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Publication numberUS5714082 A
Publication typeGrant
Application numberUS 08/458,457
Publication dateFeb 3, 1998
Filing dateJun 2, 1995
Priority dateJun 2, 1995
Fee statusLapsed
Also published asCA2219894A1, EP0828888A1, WO1996038622A1
Publication number08458457, 458457, US 5714082 A, US 5714082A, US-A-5714082, US5714082 A, US5714082A
InventorsGail S. Boardman, Steven J. Martin, Aaron D. Otteson, Jeffrey G. Linert, Pamela A. Wolf, Roger R. Alm
Original AssigneeMinnesota Mining And Manufacturing Company
Export CitationBiBTeX, EndNote, RefMan
External Links: USPTO, USPTO Assignment, Espacenet
Aqueous anti-soiling composition
US 5714082 A
Abstract
This invention provides compositions suitable for treating fibrous substrates to render them durably resistant to dry soil and durably repellent to water and oil. One composition is an aqueous emulsion comprising: a dry soil resistant and water and oil repellent fluorochemical treatment and an effective amount of one or more fluorochemical surfactants wherein the surfactants comprising one or two fluorochemical groups and one or two water-solubilizing polar groups. Another composition is an aqueous emulsion comprising: a dry soil resistant and water and oil repellent fluorochemical treatment; an effective amount of one or more fluorochemical surfactants wherein the surfactants comprising one or two fluorochemical groups and one or two water-solubilizing polar groups; and one or more non-fluorinated additives. A third composition is an aqueous emulsion comprising: a dry soil resistant and water and oil repellent fluorochemical treatment comprising one or more fluorine-free extender compounds, and an effective amount of one or more fluorochemical surfactants wherein the surfactants comprising one or two fluorochemical groups and one or two water-solubilizing polar groups.
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Claims(36)
We claim:
1. A composition for treating fibrous substrates to render said substrates durably resistant to dry soil and durably repellent to water and oil, said composition being an aqueous emulsion comprising:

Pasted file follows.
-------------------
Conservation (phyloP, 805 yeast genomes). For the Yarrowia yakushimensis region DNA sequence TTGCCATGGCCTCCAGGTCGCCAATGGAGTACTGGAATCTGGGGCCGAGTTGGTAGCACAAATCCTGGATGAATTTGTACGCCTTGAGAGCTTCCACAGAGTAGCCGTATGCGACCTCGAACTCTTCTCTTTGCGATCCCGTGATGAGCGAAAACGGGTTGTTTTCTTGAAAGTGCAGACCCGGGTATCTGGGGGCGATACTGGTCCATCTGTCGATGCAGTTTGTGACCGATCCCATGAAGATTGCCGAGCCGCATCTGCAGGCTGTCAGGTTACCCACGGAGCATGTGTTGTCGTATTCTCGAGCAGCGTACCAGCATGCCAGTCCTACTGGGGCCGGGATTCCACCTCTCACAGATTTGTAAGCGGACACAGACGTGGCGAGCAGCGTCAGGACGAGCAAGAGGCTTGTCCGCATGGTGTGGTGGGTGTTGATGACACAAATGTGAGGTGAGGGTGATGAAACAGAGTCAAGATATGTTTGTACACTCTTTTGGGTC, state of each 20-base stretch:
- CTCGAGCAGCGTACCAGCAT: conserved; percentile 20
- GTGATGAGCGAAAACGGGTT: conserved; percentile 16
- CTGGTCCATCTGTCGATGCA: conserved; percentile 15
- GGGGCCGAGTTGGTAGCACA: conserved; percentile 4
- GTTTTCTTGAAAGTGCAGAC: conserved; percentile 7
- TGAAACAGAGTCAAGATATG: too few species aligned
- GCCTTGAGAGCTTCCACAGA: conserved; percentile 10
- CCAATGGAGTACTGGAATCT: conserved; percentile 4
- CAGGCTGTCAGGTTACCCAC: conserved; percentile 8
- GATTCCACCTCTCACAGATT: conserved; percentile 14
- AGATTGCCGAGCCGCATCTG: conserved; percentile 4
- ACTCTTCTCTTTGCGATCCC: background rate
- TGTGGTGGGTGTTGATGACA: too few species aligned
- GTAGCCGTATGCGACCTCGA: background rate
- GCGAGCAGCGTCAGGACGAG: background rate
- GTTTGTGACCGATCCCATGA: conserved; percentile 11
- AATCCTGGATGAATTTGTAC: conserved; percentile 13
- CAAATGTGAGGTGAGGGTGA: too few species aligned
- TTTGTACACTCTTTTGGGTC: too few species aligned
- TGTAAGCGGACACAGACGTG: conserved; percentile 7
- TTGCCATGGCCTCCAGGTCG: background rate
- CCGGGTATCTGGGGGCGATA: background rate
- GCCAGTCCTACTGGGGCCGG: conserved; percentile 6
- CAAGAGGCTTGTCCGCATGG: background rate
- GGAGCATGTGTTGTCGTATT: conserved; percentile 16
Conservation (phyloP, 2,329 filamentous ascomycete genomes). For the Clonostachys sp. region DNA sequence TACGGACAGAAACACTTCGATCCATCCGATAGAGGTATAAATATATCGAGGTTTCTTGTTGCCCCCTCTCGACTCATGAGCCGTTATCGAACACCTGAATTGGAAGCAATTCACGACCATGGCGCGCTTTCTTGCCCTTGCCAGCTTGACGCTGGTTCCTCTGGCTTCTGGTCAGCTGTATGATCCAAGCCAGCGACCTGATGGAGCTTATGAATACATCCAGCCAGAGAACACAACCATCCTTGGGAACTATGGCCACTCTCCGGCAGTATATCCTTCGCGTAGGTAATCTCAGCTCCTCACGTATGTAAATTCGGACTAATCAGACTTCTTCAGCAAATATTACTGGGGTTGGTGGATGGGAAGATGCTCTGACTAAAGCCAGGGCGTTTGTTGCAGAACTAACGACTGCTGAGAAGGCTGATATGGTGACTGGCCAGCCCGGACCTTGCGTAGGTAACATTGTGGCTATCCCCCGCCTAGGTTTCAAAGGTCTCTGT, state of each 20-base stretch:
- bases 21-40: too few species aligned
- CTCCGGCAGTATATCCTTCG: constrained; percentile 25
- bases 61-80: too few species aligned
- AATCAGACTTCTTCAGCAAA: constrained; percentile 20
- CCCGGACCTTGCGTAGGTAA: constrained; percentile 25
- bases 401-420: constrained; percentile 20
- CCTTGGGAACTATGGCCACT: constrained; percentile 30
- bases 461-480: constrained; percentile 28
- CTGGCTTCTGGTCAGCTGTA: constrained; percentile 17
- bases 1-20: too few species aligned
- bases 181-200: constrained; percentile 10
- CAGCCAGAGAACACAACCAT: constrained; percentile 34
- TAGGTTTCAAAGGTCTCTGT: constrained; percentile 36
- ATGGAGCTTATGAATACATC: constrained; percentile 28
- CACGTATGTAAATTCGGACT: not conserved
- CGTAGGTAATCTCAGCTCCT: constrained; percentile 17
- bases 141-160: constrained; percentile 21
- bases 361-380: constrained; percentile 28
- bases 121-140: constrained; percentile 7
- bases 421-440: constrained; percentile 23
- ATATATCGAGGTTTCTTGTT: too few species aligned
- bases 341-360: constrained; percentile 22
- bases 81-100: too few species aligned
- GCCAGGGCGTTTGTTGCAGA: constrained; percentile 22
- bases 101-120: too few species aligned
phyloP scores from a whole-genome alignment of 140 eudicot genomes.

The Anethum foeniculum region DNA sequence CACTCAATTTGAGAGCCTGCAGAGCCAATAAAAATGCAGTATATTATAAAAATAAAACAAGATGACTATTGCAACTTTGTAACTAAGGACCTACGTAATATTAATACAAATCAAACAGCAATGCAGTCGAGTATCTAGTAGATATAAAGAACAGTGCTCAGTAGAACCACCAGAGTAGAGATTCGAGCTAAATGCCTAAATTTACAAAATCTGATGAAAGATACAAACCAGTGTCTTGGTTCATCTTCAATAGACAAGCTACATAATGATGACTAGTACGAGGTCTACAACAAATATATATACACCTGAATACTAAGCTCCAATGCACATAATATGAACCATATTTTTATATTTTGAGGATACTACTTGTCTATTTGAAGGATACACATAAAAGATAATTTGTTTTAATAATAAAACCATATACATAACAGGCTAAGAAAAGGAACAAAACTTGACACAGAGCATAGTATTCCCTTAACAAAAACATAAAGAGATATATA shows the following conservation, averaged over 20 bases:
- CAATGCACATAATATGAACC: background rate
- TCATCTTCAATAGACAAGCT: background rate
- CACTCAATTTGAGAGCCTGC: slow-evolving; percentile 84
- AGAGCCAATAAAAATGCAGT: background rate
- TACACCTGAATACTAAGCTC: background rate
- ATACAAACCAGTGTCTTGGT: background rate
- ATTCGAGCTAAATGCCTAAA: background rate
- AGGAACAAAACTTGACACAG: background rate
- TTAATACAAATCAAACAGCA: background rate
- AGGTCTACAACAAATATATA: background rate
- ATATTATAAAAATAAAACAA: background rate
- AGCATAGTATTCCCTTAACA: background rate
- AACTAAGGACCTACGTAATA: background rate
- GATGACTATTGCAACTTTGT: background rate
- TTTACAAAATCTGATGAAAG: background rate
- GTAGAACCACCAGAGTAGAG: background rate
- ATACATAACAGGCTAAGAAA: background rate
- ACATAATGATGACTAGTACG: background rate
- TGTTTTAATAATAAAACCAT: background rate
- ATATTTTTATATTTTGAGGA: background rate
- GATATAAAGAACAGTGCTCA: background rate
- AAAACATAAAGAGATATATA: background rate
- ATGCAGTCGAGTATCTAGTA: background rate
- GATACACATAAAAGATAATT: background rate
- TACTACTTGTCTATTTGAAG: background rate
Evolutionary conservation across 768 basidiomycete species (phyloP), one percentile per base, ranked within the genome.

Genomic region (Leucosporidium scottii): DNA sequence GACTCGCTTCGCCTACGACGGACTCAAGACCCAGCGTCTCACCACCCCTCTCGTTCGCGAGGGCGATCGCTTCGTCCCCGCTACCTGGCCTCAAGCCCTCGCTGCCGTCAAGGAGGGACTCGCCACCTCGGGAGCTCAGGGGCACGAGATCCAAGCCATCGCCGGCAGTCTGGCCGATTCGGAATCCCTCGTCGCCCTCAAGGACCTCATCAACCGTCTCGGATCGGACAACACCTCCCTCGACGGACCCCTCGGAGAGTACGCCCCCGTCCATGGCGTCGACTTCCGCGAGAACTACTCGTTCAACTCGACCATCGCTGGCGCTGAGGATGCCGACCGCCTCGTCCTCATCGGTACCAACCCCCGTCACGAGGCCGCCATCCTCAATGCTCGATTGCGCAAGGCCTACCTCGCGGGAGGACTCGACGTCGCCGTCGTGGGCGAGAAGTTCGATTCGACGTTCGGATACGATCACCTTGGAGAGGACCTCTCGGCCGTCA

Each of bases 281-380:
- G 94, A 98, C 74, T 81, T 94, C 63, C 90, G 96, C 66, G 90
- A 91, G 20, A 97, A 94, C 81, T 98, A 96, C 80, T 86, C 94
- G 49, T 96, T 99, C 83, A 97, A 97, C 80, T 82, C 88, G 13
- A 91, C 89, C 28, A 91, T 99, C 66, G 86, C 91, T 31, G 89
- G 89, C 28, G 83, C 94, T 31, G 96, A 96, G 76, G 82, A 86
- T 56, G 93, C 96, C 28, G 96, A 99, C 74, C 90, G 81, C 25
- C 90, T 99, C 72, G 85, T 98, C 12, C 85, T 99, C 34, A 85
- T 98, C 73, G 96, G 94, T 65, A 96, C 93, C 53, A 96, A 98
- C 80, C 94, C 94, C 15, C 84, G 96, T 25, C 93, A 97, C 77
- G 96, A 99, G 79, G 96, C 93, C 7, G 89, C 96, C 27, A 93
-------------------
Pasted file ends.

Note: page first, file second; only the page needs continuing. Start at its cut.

(a) a fluorochemical treatment comprising one or more fluorochemical compounds selected from the group consisting of fluorochemical urethanes, ureas, non-aromatic esters, ethers, alcohols, epoxides, allophanates, amides, amines, acids, carbodiimides, guanidines, oxazolidinones, isocyanurates, biurets, and acrylate and substituted acrylate homopolymers and copolymers;
(b) one or more fluorochemical surfactants comprising one or two fluorochemical groups and one or two water-solubilizing polar groups present in the emulsion in an amount effective to render said fibrous substrate durably resistant to dry soil and durably repellent to water and oil; and
(c) one or more non-fluorinated additives selected from the group consisting of: water soluble sulfonates of succinic esters; branched and linear alcoholic ethoxylates; alkylated alkynyl diols; polyethoxylated siloxanes; acrylic and methacrylic acid polymers and copolymers; sulfonated phenol-formaldehyde resins; sulfonated novolak resins; styrene-maleic anhydride polymers; and alkyl, alkylether and alkylaryl sulfates, alkyl, alkylether and alkylaryl sulfonates and alkyl, alkylether and alkylaryl sulfonic acids.
2. The composition of claim 1 wherein the fluorochemical surfactants constitute at least 5 percent by weight of the composition relative to the weight of the fluorochemical treatment.
3. The composition of claim 1 wherein the fluorochemical surfactants constitute at least 10 percent by weight of the composition relative to the weight of the fluorochemical treatment.